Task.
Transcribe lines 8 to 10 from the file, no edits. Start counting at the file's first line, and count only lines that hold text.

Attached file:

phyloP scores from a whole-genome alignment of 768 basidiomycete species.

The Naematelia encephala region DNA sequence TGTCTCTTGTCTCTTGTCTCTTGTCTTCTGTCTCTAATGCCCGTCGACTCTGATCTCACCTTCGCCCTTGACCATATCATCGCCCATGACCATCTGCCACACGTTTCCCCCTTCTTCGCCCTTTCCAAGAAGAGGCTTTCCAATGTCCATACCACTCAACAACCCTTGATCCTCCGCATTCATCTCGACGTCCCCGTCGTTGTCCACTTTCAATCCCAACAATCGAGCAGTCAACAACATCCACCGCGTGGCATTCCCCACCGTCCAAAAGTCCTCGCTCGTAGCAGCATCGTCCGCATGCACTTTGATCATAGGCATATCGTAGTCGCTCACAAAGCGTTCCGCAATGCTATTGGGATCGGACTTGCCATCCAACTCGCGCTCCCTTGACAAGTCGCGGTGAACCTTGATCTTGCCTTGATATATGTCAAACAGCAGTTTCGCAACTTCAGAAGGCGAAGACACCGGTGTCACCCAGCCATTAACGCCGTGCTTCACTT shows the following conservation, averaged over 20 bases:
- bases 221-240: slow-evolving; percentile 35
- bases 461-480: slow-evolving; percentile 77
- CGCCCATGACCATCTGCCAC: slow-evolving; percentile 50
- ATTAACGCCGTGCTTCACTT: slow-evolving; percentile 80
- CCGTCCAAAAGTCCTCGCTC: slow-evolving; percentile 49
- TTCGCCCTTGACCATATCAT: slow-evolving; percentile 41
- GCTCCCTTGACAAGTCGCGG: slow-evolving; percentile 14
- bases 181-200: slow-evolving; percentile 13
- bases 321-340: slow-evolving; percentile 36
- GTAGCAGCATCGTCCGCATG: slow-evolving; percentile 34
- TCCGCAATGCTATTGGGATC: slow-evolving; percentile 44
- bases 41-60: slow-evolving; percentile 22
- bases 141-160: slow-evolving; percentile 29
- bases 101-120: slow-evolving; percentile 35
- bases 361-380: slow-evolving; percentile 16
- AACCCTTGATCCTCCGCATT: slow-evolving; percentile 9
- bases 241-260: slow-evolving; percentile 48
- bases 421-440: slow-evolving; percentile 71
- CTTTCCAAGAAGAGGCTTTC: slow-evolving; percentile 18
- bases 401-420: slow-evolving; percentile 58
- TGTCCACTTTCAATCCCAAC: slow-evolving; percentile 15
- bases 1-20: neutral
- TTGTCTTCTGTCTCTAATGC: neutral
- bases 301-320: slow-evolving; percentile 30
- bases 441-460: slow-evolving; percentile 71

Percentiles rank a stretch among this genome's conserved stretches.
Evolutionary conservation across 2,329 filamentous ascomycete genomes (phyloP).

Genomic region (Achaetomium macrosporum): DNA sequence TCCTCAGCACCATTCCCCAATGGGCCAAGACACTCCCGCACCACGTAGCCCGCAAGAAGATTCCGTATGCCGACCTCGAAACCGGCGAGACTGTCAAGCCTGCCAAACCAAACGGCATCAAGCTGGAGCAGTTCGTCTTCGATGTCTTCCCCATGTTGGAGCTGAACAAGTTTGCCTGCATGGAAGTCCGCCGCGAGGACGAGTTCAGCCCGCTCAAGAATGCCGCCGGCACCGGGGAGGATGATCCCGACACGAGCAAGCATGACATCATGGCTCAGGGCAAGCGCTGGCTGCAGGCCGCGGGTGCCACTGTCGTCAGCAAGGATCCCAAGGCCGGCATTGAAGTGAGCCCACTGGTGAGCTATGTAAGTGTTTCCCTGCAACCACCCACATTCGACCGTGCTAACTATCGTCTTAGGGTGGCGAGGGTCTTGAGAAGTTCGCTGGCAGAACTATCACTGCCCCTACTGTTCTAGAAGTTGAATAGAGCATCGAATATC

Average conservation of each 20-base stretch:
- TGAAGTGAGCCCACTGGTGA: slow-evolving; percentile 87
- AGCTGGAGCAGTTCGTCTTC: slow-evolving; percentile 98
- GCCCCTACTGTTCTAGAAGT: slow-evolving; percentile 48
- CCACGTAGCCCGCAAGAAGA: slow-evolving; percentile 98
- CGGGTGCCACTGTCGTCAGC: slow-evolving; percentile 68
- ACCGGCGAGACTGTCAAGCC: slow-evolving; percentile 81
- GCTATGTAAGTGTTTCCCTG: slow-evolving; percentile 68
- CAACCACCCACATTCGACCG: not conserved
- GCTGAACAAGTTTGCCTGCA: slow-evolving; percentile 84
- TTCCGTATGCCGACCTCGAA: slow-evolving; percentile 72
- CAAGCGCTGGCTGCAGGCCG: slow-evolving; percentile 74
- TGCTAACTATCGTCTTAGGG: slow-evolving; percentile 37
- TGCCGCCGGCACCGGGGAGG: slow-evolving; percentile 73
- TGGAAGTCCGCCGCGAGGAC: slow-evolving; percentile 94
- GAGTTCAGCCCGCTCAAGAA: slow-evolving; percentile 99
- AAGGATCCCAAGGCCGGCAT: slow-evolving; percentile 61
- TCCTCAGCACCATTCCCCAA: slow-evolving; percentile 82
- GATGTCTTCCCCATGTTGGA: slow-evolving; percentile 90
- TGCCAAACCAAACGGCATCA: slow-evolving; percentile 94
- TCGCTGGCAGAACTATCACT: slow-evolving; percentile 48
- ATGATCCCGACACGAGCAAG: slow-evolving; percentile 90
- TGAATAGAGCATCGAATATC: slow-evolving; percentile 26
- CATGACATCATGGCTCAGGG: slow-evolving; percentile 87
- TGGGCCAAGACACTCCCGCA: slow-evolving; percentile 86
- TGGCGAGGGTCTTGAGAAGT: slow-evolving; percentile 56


- TTCGCCCTTGACCATATCAT: slow-evolving; percentile 41
- GCTCCCTTGACAAGTCGCGG: slow-evolving; percentile 14
- bases 181-200: slow-evolving; percentile 13